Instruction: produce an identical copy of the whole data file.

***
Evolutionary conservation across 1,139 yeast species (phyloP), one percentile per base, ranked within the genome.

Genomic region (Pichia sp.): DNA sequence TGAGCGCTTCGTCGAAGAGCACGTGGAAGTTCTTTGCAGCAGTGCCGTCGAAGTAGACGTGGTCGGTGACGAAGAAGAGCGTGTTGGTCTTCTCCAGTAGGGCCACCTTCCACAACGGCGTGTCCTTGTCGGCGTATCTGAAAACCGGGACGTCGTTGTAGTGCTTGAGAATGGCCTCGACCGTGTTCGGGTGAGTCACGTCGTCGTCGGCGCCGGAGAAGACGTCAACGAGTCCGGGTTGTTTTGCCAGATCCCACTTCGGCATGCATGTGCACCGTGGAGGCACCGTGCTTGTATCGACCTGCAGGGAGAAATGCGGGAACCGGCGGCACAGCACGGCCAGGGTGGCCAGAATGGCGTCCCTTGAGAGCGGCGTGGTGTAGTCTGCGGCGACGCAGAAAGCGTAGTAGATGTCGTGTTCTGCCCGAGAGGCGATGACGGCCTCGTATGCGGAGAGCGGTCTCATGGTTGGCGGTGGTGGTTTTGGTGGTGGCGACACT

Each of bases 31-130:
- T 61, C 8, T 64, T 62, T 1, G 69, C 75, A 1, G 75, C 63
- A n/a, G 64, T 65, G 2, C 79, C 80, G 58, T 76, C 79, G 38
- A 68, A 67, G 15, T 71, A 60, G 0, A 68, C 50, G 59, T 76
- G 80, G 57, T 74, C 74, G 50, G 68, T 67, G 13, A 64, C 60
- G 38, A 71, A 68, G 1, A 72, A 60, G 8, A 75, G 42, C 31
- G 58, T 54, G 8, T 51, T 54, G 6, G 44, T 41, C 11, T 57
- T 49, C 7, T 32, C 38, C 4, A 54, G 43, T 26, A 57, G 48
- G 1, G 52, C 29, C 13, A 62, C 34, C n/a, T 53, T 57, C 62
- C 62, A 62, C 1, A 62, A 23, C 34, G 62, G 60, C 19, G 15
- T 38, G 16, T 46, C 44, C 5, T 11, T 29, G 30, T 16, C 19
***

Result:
Evolutionary conservation across 1,139 yeast species (phyloP), one percentile per base, ranked within the genome.

Genomic region (Pichia sp.): DNA sequence TGAGCGCTTCGTCGAAGAGCACGTGGAAGTTCTTTGCAGCAGTGCCGTCGAAGTAGACGTGGTCGGTGACGAAGAAGAGCGTGTTGGTCTTCTCCAGTAGGGCCACCTTCCACAACGGCGTGTCCTTGTCGGCGTATCTGAAAACCGGGACGTCGTTGTAGTGCTTGAGAATGGCCTCGACCGTGTTCGGGTGAGTCACGTCGTCGTCGGCGCCGGAGAAGACGTCAACGAGTCCGGGTTGTTTTGCCAGATCCCACTTCGGCATGCATGTGCACCGTGGAGGCACCGTGCTTGTATCGACCTGCAGGGAGAAATGCGGGAACCGGCGGCACAGCACGGCCAGGGTGGCCAGAATGGCGTCCCTTGAGAGCGGCGTGGTGTAGTCTGCGGCGACGCAGAAAGCGTAGTAGATGTCGTGTTCTGCCCGAGAGGCGATGACGGCCTCGTATGCGGAGAGCGGTCTCATGGTTGGCGGTGGTGGTTTTGGTGGTGGCGACACT

Each of bases 31-130:
- T 61, C 8, T 64, T 62, T 1, G 69, C 75, A 1, G 75, C 63
- A n/a, G 64, T 65, G 2, C 79, C 80, G 58, T 76, C 79, G 38
- A 68, A 67, G 15, T 71, A 60, G 0, A 68, C 50, G 59, T 76
- G 80, G 57, T 74, C 74, G 50, G 68, T 67, G 13, A 64, C 60
- G 38, A 71, A 68, G 1, A 72, A 60, G 8, A 75, G 42, C 31
- G 58, T 54, G 8, T 51, T 54, G 6, G 44, T 41, C 11, T 57
- T 49, C 7, T 32, C 38, C 4, A 54, G 43, T 26, A 57, G 48
- G 1, G 52, C 29, C 13, A 62, C 34, C n/a, T 53, T 57, C 62
- C 62, A 62, C 1, A 62, A 23, C 34, G 62, G 60, C 19, G 15
- T 38, G 16, T 46, C 44, C 5, T 11, T 29, G 30, T 16, C 19